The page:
Singh reveals Olympic dream

Singh reveals Olympic dream

Singh reveals Olympic dream

First published in Sport

Jeev Milkha Singh's number one dream in golf is to represent India at the 2016 Olympics - just like his father did in athletics on three occasions.

But for the time being the 40-year-old is focused on the Irish Open and following a seven under par 65 he shared the lead with France's Gregory Bourdy heading into today's second round at Royal Portrush, the first Northern Ireland course to stage the event since 1953.

Singh's father Milkha was known as "The Flying Sikh" and he is currently having a film made about his life. He missed out on a 400-metre medal in 1960 only in a photo finish.

Jeev became the first Indian to qualify for the European Tour in 1997, nine years after a first experience of links golf left him wondering what on earth it was all about.

That was as a 16-year-old at the Amateur Championship in Wales, held over both Royal Porthcawl and the nearby Pyle and Kenfig.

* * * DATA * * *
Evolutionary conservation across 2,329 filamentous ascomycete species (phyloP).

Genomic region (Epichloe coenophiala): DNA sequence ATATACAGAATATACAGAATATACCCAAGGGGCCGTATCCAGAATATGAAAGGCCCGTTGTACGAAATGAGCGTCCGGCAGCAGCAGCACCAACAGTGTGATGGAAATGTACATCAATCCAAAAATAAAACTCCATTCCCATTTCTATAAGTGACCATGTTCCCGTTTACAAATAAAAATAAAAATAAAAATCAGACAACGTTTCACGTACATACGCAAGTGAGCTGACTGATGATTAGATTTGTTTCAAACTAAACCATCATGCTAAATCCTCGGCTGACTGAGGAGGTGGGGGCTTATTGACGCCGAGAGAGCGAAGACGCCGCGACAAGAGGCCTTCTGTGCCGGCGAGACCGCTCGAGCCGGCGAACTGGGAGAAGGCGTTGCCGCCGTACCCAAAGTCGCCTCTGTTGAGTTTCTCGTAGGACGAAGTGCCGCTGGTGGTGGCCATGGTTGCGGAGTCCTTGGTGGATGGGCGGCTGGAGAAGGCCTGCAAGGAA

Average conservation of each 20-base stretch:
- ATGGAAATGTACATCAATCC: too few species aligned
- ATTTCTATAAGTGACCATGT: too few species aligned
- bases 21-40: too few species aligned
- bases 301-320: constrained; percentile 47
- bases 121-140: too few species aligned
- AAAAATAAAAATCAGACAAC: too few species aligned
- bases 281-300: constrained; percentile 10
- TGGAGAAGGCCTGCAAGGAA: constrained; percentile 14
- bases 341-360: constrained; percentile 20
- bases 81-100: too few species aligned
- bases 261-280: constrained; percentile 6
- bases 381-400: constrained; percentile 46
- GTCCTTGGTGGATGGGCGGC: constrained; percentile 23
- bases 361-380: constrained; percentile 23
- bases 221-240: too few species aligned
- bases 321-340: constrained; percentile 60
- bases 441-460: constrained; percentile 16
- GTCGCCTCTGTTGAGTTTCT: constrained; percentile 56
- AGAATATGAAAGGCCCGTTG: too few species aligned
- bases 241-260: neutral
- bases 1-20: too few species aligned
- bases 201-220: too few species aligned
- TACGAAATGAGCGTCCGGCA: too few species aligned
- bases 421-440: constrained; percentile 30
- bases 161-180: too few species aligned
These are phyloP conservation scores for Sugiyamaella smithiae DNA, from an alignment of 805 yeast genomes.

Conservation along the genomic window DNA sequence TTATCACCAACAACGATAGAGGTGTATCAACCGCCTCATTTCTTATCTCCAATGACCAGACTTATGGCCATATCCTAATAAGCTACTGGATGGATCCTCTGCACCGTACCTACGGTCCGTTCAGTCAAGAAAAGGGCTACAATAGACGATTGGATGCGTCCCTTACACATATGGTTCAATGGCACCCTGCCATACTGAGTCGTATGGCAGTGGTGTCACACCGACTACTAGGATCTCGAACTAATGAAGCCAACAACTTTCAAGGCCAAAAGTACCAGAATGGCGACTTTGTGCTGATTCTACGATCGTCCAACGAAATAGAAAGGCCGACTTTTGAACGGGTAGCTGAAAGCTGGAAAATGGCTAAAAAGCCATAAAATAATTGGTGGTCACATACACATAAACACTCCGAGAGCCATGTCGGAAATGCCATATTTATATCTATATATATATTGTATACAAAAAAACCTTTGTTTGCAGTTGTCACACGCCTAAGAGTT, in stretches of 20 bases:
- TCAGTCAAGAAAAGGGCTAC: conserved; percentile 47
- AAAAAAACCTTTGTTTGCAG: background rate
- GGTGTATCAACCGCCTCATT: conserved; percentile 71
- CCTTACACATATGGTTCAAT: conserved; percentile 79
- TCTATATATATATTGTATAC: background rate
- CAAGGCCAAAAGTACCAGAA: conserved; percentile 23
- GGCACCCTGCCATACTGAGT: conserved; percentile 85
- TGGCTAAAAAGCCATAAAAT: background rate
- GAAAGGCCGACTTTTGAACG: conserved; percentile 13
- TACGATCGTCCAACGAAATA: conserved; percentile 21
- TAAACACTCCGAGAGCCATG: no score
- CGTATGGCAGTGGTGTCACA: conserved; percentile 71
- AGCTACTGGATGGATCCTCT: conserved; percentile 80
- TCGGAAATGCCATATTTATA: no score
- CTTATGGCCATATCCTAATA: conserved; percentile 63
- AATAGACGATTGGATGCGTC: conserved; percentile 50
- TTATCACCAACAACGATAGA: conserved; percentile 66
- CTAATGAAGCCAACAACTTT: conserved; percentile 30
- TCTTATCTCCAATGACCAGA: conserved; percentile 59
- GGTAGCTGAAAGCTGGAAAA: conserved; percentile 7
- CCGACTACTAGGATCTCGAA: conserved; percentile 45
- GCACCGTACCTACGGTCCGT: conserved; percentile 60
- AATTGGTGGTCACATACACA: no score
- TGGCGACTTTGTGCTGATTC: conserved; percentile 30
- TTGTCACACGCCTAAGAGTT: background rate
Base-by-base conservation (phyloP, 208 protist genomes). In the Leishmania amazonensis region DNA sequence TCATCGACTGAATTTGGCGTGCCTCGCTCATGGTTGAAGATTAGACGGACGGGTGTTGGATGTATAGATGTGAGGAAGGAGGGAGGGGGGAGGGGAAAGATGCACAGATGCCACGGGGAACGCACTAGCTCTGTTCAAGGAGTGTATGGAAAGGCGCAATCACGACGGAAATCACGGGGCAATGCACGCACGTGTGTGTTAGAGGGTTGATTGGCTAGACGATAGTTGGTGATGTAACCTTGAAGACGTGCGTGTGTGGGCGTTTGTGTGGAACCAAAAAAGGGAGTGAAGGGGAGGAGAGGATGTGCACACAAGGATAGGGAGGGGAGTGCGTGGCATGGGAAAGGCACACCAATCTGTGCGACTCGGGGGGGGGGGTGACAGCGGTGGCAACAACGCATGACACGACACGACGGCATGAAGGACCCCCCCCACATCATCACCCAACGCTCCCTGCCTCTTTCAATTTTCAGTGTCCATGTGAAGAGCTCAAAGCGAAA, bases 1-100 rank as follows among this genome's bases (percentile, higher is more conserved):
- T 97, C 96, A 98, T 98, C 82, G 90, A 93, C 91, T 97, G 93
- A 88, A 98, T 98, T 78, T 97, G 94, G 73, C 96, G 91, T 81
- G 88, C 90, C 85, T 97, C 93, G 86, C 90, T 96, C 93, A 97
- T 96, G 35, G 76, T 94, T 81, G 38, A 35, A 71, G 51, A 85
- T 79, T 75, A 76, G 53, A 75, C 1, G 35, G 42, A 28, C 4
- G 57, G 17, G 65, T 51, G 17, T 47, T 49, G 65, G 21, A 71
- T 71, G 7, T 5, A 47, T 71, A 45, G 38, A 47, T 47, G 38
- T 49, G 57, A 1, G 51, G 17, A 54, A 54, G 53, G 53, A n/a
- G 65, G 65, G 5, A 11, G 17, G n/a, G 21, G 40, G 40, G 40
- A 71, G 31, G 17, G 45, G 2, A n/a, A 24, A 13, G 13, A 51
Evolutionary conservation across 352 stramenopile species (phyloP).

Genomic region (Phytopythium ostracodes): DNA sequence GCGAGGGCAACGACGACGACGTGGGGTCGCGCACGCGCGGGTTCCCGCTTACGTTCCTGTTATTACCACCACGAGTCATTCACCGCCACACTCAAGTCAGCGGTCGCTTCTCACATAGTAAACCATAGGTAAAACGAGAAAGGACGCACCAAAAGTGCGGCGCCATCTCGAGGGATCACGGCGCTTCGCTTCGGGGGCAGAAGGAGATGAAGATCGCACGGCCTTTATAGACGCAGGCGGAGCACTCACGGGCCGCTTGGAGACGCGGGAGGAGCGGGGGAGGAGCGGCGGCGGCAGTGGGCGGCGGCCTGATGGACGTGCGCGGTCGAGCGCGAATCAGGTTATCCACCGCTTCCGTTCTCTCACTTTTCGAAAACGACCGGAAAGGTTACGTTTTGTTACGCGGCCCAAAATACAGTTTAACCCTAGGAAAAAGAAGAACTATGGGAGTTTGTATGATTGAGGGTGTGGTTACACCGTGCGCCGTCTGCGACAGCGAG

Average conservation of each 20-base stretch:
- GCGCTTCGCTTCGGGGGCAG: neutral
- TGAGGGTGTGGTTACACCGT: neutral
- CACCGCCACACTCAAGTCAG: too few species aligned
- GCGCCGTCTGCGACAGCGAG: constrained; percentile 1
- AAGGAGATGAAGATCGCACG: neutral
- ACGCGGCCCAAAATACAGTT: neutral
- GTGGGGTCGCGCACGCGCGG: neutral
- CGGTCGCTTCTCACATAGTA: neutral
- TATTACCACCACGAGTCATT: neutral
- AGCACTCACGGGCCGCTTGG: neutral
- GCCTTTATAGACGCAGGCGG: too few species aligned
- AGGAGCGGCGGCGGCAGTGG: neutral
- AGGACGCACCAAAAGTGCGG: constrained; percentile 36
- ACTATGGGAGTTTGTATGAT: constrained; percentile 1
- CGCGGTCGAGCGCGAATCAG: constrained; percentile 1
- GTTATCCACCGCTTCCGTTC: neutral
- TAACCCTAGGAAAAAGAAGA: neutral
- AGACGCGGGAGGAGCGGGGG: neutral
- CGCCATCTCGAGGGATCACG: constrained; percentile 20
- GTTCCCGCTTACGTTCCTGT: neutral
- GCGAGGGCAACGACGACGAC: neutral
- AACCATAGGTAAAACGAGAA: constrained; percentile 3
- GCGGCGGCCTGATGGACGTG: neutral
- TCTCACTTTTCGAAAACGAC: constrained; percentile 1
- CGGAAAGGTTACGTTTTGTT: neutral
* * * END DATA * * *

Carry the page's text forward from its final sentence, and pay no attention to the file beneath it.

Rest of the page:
He had rounds of 87 and 84 there to miss out on the match play stages.

"I thought 'My God, this is tough'. I wasn't used to wearing raingear," he said.

Now it is all part and parcel of his life, of course, and his 65 came on a day of rain, wind and sunshine.

Not that that kept away many fans. This is the first regular European Tour event to be a complete sell-out - 27,000 tickets purchased each day - and yesterday's attendance was announced as just under 24,000.

"The atmosphere and the feel to the golf course is fantastic," Singh said. "When you have so many people cheering and watching you I think you feel great."

England's Mark Foster, part of a group on 66, commented: "It was just amazing out there.

"I got a six o'clock car to the course and, I kid you not, there were people queuing to get in - even though the rain was coming sideways.

"I've never seen a buzz in the players' lounge like there is this week. People are raving about the course and the size of the crowds."

The three main attractions all returned today hoping for better days.

Rory McIlroy, who has missed four of his past five cuts, had a 70, but three-putted two of his last three holes for that and dropped outside the top 50.

Open champion Darren Clarke and Graeme McDowell had to settle for 71s and will probably have to improve on that to survive through to the weekend.

Clarke has not made a cut all season and has only one more tournament after this before he goes to Royal Lytham to defend his title.

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